After Marmite, the next institution under threat as a result of Brexit is Eurostar. The train operator is to cut one in 12 services from London St Pancras to Paris and Brussels, due to a “challenging environment”.
In addition, 80 staff are likely to lose their jobs.
Eurostar is expected to reveal which departures will be axed ahead of the new international timetable taking effect in December. If cuts are applied proportionately, two daily trains to Paris and one to Brussels will be removed from the schedules. Because the firm is rolling out new, larger trains, the overall number of seats is unlikely to be affected.
In July, Eurostar reported a slight fall in passenger numbers but a more significant reduction – 10 per cent – in revenue over the previous three months.
The firm’s chief executive, Nicolas Petrovic, said at the time: “The uncertainty following the vote to leave, combined with the Brussels terrorist attack, has continued to dampen demand.”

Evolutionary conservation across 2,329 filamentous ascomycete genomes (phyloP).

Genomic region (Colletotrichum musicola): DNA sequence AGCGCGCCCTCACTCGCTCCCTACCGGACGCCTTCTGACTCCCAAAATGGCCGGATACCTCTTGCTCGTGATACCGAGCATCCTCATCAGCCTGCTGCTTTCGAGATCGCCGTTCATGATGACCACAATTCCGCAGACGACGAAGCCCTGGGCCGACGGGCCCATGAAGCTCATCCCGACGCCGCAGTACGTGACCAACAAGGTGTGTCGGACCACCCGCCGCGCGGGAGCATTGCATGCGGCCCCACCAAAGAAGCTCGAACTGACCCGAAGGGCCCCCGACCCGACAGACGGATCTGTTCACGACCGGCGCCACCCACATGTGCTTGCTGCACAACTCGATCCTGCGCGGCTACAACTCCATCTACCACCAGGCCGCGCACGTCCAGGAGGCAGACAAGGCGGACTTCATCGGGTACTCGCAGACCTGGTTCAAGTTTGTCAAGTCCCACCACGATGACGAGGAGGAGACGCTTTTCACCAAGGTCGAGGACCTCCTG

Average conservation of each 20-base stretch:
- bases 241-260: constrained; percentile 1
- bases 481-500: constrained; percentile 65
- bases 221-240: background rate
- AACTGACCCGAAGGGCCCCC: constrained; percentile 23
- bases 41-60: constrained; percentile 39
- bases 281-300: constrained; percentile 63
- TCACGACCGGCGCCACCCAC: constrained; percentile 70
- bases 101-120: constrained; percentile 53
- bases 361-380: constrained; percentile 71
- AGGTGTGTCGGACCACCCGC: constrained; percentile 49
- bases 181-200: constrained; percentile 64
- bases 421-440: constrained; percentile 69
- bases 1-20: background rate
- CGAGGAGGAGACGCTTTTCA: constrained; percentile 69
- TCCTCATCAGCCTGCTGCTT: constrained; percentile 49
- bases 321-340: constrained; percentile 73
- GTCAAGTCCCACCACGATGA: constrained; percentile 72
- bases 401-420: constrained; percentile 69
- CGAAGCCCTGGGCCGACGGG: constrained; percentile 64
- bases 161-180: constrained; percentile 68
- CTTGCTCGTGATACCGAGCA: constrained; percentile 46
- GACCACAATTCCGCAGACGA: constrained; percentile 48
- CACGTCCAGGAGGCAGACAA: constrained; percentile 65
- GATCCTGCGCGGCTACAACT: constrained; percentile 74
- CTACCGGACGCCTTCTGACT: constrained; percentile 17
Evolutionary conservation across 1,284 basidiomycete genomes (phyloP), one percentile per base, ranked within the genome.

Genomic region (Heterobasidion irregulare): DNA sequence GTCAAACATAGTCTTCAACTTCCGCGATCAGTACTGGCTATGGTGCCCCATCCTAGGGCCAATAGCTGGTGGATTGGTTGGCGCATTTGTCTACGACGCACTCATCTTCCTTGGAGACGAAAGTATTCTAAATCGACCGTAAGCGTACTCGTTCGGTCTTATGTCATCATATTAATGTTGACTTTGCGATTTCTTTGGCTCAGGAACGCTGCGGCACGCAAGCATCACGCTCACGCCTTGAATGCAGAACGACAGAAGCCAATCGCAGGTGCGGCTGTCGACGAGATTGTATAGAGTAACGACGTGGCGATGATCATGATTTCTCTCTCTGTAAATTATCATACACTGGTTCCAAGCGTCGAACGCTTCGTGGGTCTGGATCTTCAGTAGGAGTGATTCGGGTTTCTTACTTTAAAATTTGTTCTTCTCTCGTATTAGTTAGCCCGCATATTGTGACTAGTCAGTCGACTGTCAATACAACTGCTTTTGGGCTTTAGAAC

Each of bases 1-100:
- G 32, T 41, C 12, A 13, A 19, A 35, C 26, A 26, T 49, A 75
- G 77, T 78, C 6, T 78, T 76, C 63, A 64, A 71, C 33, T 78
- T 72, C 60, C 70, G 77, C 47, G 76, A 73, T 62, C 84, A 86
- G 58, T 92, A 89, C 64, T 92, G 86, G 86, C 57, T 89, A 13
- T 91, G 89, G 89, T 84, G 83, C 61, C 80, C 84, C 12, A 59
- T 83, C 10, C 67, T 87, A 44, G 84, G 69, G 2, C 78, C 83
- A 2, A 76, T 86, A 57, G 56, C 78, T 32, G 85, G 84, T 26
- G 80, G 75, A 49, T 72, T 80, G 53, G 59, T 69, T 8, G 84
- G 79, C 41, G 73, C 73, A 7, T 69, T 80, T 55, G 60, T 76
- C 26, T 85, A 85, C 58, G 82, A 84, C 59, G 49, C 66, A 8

A spokesperson for Eurostar said: “This is a challenging environment for all travel companies and we need to manage our costs very carefully. That’s why we are looking at the size and shape of our business.
“We are committed to minimising the impact of these changes on our colleagues and our current focus is on managing any reductions through voluntary redundancies and sabbaticals as much as possible.”
Eurostar carries 80 per cent of the total passenger traffic between London and both Brussels and Paris. A significant number of passengers to and from the Belgian capital are travelling because of EU business. Demand is expected to drop sharply after the UK leaves the EU, though it may actually increase during the negotiations on exit terms.
The firm still intends to introduce direct services from London to Amsterdam at the end of 2017.Reuse content